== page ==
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JHC

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Here's another 1946 aerial of downtown to complement the one above.

And another.

Another.

A photo of the intersection of Main and McKinney. The empty lot is where the First Presbyterian church (in the background in this Carnegie Library postcard) had stood - it was destroyed by fire in 1932.

A shot looking over the Foley Bros. construction site, and up the 1100 block toward the bayou.

Area around Sam Houston statue.

Area around the (then) new Navy Hospital.

Another 1946 aerial, of a subdivision I can't identify.

Ditto.

Unidentified street/houses.

House/insurance company.

Stretch of ship channel with some residential.

There are a bunch more than what I've posted here, so y'all should look for yourselves. There are so many different random shots - like Jesse Jones and Glenn McCarthy playing cards - the scope is nearly as broad as the Bob Bailey collection.

Thanks. That was my guess, but others know way more about Playland Park than I do.

I enjoyed seeing these photos, especially the one of the old Naval Hospital. I think it had already become a VA hospital when I was a kid in Houston in the late 50's/early 60's. I vaguely recall that it was located to the east of TMC on/along Holcombe. I wonder if any part of this magnificant old structure still exists today?

Thanks for sharing!

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JHC said:
I enjoyed seeing these photos, especially the one of the old Naval Hospital. I think it had already become a VA hospital when I was a kid in Houston in the late 50's/early 60's. I vaguely recall that it was located to the east of TMC on/along Holcombe. I wonder if any part of this magnificant old structure still exists today?

There are some more images here, and I think I saw a copy of the 1949 postcard just now on ebay. The hospital changed to the VA hospital in 1948. Someone else will know more than I do about what happened to the buildings.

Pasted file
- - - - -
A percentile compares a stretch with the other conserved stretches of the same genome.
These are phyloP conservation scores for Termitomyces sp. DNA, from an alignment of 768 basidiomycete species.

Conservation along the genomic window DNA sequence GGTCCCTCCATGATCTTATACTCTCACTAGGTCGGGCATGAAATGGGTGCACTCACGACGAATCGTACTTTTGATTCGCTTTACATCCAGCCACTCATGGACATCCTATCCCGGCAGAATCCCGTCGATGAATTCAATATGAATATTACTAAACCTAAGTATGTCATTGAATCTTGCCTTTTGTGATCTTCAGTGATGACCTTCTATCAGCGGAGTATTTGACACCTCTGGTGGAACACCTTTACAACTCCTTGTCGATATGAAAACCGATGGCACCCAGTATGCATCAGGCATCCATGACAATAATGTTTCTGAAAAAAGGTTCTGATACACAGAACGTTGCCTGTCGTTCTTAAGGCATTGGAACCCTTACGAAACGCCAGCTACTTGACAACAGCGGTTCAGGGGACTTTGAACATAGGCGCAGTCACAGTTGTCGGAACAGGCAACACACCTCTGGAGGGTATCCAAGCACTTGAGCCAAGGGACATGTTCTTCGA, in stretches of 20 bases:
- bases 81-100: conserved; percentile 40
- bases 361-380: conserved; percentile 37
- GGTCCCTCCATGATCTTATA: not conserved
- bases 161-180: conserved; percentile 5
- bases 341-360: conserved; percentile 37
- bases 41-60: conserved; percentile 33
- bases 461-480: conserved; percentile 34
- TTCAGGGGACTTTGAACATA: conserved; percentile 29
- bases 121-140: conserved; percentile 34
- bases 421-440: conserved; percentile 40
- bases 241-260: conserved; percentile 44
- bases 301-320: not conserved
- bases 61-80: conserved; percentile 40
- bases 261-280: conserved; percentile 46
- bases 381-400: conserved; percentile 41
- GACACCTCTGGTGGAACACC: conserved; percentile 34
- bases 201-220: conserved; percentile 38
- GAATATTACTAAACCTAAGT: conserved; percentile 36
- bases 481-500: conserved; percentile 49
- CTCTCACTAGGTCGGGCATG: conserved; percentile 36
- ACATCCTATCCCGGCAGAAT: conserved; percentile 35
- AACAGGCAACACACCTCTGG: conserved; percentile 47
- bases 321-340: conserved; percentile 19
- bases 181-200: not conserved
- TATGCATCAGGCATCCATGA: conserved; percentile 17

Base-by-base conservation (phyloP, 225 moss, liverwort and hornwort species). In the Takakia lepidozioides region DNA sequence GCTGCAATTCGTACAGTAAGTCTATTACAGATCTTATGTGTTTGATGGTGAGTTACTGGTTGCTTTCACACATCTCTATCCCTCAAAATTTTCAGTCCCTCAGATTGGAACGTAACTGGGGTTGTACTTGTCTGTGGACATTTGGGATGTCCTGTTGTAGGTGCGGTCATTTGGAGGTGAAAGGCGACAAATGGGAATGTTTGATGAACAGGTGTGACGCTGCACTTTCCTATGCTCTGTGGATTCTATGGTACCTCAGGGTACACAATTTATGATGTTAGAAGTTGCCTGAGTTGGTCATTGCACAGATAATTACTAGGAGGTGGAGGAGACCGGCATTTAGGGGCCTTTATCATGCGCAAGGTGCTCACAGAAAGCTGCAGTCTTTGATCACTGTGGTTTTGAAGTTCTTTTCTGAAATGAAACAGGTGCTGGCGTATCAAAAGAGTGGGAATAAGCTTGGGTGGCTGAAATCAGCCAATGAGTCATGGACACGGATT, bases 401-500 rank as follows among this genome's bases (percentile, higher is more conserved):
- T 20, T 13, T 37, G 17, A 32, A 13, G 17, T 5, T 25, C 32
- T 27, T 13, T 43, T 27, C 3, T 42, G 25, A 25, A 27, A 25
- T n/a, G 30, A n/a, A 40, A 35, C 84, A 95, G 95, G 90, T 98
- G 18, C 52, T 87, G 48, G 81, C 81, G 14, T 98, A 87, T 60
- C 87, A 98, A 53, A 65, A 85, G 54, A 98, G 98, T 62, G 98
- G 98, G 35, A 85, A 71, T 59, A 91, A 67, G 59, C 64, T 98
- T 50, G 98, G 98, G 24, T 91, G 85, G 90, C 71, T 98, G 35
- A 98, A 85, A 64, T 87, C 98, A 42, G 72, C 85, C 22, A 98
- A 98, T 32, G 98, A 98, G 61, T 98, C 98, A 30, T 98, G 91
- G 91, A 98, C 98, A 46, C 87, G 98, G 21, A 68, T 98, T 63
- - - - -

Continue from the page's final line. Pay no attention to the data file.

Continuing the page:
Edit:

On September 4, 1946, the U.S. Navy opened its newly constructed hospital on 118 acres of land adjacent to the fledgling Texas Medical Center in Houston, Texas. At that time, the hospital, completed at a cost of $12 million and consisting of 39 buildings and a patient capacity of 943 beds, was one of the largest and most modern hospitals in the South. Two years earlier, President Franklin D. Roosevelt had issued a memorandum expressing the intention that the Navy hospital in Houston, as well as other specified military hospitals, would be transferred to the Veterans Administration at the end of WWII. Of course, the Navy hospital was not completed until after the war, and the Navy was reluctant to complete construction only to immediately turn its hospital over to another agency. Consummation of this transfer required an executive order from President Harry Truman. The transfer took place at 10:30 A.M. on April 15, 1949. Thus, the Houston VA Hospital was born, although it had been a somewhat difficult birth.

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https://www.va.gov/houston-health-care/about-us/history/

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